Next:

    lysol.JPG


    I use these to clean the outside of the cover. One towel cleans about 6 album covers. Wring the towel out of excess liquid first. Use the abrasive side for stubborn areas. Be careful not to press to hard or wipe too much you will fade the cover a bit. You will find your level in time. Let dry. “Do Not use on porous covers”. Look at the towel pretty dirty huh!

    Finally:

    Capture1.jpg

    Spritzed the inside with this via a spray bottle to reduce/eliminate mold. I use a toothpick to keep the cover opened to dry overnight usually.

    For smelly records:

    I usually place them in a plastic container with a bag of dustless kitty litter for about a week.

    For Mold:

    I usually place around 10 covers in a seal-able baggy and toss it in the freezer for a week. Some say placing them in the sun for a day also kills the mold. My understanding is that it becomes dormant. Keep your records in a cool dry place at all times.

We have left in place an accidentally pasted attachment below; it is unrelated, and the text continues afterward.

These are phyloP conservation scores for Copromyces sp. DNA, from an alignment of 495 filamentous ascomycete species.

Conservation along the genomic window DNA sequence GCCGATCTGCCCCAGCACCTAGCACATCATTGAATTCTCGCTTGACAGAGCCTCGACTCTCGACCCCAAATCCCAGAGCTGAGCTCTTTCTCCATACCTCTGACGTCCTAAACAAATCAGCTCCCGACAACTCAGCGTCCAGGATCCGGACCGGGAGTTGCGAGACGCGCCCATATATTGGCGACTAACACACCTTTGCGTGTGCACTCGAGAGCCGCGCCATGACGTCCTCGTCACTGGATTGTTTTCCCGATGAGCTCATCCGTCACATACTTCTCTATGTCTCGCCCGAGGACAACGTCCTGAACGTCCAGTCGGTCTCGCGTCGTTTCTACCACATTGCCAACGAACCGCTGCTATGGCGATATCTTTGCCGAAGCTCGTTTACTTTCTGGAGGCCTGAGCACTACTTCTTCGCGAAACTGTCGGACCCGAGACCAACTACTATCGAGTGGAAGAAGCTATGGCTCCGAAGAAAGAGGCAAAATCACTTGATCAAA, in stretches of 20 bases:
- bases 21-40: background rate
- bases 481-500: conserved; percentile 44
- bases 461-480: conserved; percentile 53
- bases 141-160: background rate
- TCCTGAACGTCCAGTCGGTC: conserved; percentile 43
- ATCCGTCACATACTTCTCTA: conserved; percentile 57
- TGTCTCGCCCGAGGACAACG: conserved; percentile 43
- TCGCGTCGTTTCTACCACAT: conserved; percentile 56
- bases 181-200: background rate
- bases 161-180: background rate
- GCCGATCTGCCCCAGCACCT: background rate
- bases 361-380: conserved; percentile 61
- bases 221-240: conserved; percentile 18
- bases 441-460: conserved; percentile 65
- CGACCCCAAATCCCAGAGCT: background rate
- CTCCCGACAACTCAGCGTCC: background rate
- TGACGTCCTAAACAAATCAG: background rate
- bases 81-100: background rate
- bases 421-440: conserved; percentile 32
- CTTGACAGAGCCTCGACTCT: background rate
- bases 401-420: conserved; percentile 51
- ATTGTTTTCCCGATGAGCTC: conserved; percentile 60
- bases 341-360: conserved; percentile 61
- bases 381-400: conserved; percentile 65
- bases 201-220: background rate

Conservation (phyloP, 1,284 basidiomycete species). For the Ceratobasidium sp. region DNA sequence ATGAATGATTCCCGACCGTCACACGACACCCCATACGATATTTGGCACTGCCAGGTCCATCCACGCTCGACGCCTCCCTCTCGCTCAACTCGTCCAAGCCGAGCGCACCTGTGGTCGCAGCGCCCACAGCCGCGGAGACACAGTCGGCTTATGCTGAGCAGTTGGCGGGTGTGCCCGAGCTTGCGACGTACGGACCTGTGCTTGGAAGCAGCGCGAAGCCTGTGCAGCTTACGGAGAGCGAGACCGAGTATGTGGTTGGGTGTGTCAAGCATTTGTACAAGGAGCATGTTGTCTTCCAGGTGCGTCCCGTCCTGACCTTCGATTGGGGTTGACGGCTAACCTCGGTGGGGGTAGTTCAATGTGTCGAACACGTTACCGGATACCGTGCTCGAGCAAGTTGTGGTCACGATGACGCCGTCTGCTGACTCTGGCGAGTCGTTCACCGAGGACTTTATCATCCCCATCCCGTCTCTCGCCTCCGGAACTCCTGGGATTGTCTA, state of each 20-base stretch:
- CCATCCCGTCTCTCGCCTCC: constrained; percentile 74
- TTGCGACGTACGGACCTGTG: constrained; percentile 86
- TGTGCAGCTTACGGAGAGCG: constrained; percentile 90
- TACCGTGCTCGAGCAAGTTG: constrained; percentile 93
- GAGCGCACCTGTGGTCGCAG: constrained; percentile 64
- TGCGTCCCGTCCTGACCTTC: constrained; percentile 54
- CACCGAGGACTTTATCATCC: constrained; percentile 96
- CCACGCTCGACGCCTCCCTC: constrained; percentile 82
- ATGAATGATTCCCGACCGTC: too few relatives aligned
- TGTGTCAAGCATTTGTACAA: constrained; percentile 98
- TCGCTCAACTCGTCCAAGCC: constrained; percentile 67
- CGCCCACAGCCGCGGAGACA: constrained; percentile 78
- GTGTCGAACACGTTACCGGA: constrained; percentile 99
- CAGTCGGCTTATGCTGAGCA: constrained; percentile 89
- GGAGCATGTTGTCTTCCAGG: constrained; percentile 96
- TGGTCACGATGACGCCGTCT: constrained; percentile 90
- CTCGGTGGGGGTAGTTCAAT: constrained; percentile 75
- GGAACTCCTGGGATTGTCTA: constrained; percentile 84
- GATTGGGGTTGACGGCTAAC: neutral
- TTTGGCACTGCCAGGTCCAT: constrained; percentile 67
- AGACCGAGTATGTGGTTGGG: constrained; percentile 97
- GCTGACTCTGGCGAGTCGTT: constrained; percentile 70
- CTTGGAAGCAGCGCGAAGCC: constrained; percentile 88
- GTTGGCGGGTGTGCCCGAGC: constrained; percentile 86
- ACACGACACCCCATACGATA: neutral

Not sure about the mold relief, I just read it online and picked what I feel worked for me.
     
  12. botrytis

    botrytis Trying not to be a Small Speaker Hoarder Subscriber

    Dr. Mark Hardy :D
     
  13. onwardjames

    onwardjames Hoardimus Maximus Subscriber

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    My Jose Feliciano album with only minor swirls and scratches hasn't responded to anything. Enzymes, RCM, two glue treatments. Nothing. Sounds freaking terrible. Either plowed, or just sucks.

    On the other hand, a live Ray Charles that looked really bad, I tried to clean with multiple RCM passes, paint pad and dawn scrubbings, still sounded horrible.

    First glue, WHOAAA!!! So much better.

    Second time I glued, I noticed even less noise (had the waveform somewhere on my computer) and even noticed a person in the audience say "What's THAT, RAY?" when Ray said "I want ya'll to know something..."